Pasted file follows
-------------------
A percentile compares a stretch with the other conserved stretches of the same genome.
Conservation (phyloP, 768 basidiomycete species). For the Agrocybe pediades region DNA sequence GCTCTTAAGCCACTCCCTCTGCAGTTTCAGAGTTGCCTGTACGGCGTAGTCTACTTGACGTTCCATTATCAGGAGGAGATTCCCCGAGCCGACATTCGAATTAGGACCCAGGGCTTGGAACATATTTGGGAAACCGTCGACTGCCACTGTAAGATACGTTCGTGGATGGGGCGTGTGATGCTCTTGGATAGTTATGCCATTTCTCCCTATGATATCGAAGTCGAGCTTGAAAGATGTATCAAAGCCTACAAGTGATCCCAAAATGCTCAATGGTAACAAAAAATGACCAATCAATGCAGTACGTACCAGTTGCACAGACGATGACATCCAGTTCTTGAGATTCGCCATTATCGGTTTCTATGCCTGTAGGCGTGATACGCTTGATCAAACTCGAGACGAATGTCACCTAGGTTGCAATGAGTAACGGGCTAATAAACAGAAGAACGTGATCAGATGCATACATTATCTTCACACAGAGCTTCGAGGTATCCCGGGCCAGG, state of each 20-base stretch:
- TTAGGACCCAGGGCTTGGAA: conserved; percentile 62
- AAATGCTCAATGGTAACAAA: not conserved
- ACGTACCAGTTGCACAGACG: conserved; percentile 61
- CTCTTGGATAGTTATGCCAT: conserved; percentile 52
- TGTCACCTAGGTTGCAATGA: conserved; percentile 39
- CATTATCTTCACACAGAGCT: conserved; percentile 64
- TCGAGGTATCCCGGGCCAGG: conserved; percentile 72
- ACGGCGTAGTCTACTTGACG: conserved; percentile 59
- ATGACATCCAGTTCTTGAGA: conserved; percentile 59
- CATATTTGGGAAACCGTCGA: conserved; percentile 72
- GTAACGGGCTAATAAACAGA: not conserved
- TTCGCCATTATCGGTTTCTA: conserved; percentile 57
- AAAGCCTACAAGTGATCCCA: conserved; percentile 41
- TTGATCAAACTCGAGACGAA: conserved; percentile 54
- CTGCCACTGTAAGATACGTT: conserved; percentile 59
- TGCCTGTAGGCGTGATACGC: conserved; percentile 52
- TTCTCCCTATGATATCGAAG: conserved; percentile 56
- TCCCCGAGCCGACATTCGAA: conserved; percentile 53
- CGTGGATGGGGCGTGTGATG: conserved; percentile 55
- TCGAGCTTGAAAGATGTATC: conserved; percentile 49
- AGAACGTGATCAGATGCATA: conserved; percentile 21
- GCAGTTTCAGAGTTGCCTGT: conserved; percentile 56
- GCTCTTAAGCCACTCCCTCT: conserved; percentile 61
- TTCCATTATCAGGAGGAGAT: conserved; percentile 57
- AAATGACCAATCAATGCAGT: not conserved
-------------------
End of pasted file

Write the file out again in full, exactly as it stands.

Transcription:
A percentile compares a stretch with the other conserved stretches of the same genome.
Conservation (phyloP, 768 basidiomycete species). For the Agrocybe pediades region DNA sequence GCTCTTAAGCCACTCCCTCTGCAGTTTCAGAGTTGCCTGTACGGCGTAGTCTACTTGACGTTCCATTATCAGGAGGAGATTCCCCGAGCCGACATTCGAATTAGGACCCAGGGCTTGGAACATATTTGGGAAACCGTCGACTGCCACTGTAAGATACGTTCGTGGATGGGGCGTGTGATGCTCTTGGATAGTTATGCCATTTCTCCCTATGATATCGAAGTCGAGCTTGAAAGATGTATCAAAGCCTACAAGTGATCCCAAAATGCTCAATGGTAACAAAAAATGACCAATCAATGCAGTACGTACCAGTTGCACAGACGATGACATCCAGTTCTTGAGATTCGCCATTATCGGTTTCTATGCCTGTAGGCGTGATACGCTTGATCAAACTCGAGACGAATGTCACCTAGGTTGCAATGAGTAACGGGCTAATAAACAGAAGAACGTGATCAGATGCATACATTATCTTCACACAGAGCTTCGAGGTATCCCGGGCCAGG, state of each 20-base stretch:
- TTAGGACCCAGGGCTTGGAA: conserved; percentile 62
- AAATGCTCAATGGTAACAAA: not conserved
- ACGTACCAGTTGCACAGACG: conserved; percentile 61
- CTCTTGGATAGTTATGCCAT: conserved; percentile 52
- TGTCACCTAGGTTGCAATGA: conserved; percentile 39
- CATTATCTTCACACAGAGCT: conserved; percentile 64
- TCGAGGTATCCCGGGCCAGG: conserved; percentile 72
- ACGGCGTAGTCTACTTGACG: conserved; percentile 59
- ATGACATCCAGTTCTTGAGA: conserved; percentile 59
- CATATTTGGGAAACCGTCGA: conserved; percentile 72
- GTAACGGGCTAATAAACAGA: not conserved
- TTCGCCATTATCGGTTTCTA: conserved; percentile 57
- AAAGCCTACAAGTGATCCCA: conserved; percentile 41
- TTGATCAAACTCGAGACGAA: conserved; percentile 54
- CTGCCACTGTAAGATACGTT: conserved; percentile 59
- TGCCTGTAGGCGTGATACGC: conserved; percentile 52
- TTCTCCCTATGATATCGAAG: conserved; percentile 56
- TCCCCGAGCCGACATTCGAA: conserved; percentile 53
- CGTGGATGGGGCGTGTGATG: conserved; percentile 55
- TCGAGCTTGAAAGATGTATC: conserved; percentile 49
- AGAACGTGATCAGATGCATA: conserved; percentile 21
- GCAGTTTCAGAGTTGCCTGT: conserved; percentile 56
- GCTCTTAAGCCACTCCCTCT: conserved; percentile 61
- TTCCATTATCAGGAGGAGAT: conserved; percentile 57
- AAATGACCAATCAATGCAGT: not conserved